Strawberry Harvest

We are now right in the thick of the glorious strawberry season, and I’m getting a little overwhelmed. I learned that berries do not ripen any further after they are picked, so my daily visit to the strawberry patch is wracked with a hundred snap decisions – is it deep red enough or should I risk it for another day?

The last week has been really rainy and I missed a day of picking. Today, I found a lot of luscious red berries had begun to rot where they leaned on the soil, lost forever. I fetched a second container and tossed each berry into either the family bucket or the chicken bucket. It took a bit of concentration to get the rhythm going and I had to go back and fix my errors quite a few times – chicken, family, family, family, chicken, oops! Family, chicken, family…

The chickens were smiling with their jackpot, but I want to minimize the losses next year. It has occurred to me, they are called straw-berries, after all.  Maybe I need to lay a thick blanket of straw under the vines next year to keep the fruit off the ground? I am a very ignorant farmer, but I can be taught even if it is all through trial and error.

I’m getting about four pounds of berries a day right now. My mother always recited, “A pint’s a pound, the world around.” Which leads me to estimate that this is about two quarts.0616151256 0616151321aI was able to test my theory when I brought them in, washed, and sliced them up. Four and a half pounds came out as nine or ten cups, or five pints. How about that!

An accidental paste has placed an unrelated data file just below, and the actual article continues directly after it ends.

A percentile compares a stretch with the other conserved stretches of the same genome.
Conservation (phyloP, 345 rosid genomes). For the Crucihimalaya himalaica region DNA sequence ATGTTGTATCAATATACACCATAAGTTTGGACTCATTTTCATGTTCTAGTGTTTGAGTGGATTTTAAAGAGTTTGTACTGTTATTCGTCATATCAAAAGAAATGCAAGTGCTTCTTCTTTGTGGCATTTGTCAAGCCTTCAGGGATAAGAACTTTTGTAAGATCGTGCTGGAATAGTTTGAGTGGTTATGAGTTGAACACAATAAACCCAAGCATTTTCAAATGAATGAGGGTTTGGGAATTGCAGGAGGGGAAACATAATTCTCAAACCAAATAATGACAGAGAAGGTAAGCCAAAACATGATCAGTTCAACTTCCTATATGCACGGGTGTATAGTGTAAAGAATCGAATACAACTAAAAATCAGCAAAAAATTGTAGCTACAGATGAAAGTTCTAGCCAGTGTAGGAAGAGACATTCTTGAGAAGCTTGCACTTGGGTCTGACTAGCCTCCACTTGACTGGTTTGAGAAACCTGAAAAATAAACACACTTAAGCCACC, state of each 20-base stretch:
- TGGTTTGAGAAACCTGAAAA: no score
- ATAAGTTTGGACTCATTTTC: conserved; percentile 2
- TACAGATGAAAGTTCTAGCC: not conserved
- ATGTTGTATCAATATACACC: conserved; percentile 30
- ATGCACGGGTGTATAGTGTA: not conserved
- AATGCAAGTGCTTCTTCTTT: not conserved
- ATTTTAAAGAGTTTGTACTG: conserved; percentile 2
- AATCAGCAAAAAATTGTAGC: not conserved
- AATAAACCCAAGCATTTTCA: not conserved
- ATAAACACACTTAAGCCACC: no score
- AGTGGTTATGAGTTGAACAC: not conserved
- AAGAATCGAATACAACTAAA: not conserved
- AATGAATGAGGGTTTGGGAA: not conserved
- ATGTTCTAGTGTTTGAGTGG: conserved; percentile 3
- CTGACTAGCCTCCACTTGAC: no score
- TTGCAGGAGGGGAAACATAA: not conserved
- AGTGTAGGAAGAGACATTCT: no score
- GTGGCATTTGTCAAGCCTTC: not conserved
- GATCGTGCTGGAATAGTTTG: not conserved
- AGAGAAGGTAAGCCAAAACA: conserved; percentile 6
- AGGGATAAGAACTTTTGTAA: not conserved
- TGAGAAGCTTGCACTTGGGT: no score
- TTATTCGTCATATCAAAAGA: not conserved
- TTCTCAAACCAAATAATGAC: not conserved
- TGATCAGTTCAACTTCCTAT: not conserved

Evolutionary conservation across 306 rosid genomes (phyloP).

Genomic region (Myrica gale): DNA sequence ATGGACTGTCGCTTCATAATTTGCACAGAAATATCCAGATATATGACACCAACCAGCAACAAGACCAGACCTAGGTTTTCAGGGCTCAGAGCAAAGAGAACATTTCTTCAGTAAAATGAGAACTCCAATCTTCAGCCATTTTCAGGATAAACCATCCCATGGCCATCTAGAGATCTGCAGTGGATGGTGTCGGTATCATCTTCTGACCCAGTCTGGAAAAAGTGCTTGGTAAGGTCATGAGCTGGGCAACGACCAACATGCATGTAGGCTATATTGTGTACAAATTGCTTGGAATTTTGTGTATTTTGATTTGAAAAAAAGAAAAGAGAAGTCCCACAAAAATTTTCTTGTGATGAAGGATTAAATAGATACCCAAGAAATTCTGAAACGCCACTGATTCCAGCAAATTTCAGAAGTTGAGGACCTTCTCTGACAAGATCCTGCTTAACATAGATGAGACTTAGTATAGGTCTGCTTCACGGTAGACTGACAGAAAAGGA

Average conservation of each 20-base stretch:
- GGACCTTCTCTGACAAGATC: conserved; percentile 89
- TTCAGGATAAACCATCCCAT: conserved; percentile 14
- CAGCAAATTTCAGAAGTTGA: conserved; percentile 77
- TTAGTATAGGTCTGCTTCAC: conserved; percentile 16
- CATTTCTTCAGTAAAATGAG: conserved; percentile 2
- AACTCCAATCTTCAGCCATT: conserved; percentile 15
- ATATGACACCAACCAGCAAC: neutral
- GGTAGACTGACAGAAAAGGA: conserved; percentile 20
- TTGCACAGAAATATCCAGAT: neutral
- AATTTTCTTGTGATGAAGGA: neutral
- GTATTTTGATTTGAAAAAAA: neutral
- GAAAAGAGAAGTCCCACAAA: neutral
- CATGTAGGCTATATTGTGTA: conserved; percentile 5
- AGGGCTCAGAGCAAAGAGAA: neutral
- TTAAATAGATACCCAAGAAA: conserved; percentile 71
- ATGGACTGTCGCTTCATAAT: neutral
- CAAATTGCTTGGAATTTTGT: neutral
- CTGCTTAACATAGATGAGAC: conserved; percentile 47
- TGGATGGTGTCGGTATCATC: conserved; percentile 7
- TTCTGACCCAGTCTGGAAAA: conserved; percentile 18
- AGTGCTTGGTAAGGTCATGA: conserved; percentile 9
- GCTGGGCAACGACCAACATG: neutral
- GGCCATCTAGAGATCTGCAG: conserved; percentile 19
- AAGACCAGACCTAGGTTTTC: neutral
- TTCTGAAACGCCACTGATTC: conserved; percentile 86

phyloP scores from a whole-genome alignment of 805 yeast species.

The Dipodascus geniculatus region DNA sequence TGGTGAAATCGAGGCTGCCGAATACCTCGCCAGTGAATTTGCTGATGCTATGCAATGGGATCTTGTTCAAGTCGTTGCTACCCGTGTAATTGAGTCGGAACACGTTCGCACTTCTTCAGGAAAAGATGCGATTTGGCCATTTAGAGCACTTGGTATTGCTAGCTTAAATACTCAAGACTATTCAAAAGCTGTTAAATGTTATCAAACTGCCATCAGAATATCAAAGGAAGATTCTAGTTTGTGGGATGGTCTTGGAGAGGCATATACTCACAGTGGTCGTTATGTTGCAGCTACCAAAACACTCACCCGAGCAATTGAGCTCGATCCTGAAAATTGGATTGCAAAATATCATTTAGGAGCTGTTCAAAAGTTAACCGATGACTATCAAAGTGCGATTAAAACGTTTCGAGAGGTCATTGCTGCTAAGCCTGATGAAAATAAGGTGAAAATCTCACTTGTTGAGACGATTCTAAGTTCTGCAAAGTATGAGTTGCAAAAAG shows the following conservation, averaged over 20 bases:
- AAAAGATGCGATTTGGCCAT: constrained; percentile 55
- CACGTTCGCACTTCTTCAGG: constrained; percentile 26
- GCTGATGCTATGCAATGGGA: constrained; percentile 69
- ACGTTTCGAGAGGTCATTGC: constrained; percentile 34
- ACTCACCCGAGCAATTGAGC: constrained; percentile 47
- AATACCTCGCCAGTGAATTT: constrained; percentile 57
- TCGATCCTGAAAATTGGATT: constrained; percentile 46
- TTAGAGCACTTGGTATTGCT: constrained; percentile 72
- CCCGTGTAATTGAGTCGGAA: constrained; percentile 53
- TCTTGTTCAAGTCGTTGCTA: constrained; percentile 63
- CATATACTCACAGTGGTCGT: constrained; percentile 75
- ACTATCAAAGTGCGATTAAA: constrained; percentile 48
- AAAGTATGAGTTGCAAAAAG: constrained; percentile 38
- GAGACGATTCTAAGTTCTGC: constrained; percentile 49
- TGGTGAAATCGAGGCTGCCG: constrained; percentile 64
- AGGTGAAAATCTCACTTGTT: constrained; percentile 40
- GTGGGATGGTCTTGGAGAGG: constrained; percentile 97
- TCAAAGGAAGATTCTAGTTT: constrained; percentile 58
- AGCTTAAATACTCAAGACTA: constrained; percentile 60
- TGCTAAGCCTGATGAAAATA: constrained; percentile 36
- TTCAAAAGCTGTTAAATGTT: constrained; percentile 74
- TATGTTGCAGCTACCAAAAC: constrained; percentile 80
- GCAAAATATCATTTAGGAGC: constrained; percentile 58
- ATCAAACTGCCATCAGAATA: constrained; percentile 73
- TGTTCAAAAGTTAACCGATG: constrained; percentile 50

0616151335I looked up in my trusty “Ball Blue Book” how to preserve strawberries, and I used the freezing recipe where you add a small amount of sugar to the cleaned and sliced berries, so now I have three quart bags for this winter.

I really struggle with culling out my precious little plant babies. I planted sunflowers and it hurt me every time I plucked out a seedling to thin the crop enough for the others to grow better. The same with my strawberry vines. I rejoice to see how each year they spread just a little further and up until now I have not had the stomach to say, “No.” and stop the migration.

This year, though, I think I have reached my limit and after the growing season ends I am going to heartlessly assert my will. The strawberry patch is five or six feet across in some areas and even with my considerable ballast, I struggled to stay on my feet as I leaned as far over as I dared to reach the ripe morsels in the middle of the patch.  The question is, should I make a path down the center or yank up the vines that are encroaching on my asparagus? Perhaps I could transplant them into the newer end of the row that has not really flourished yet.  Never mind, it’s my problem and not a terrible one to solve. I just have to get over my issues of forever cheering on my little growing things.

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About bluestempond

Hobby farmer living at Bluestem Pond in Michigan.
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4 Responses to Strawberry Harvest

  1. You have a lovely harvest there. You should totally make some strawberry pretzel salad. The water bath canning recipe for strawberry jam from that same Ball book is also a winner if you want to take the time.

  2. Sam says:

    Good luck with culling the patch and deciding where you need an aisle- that’s always hard for me too! A layer of straw really does work like magic under strawberries!

  3. bluestempond says:

    So I’m right about that? All right, now i have a plan. Thanks for the validation.

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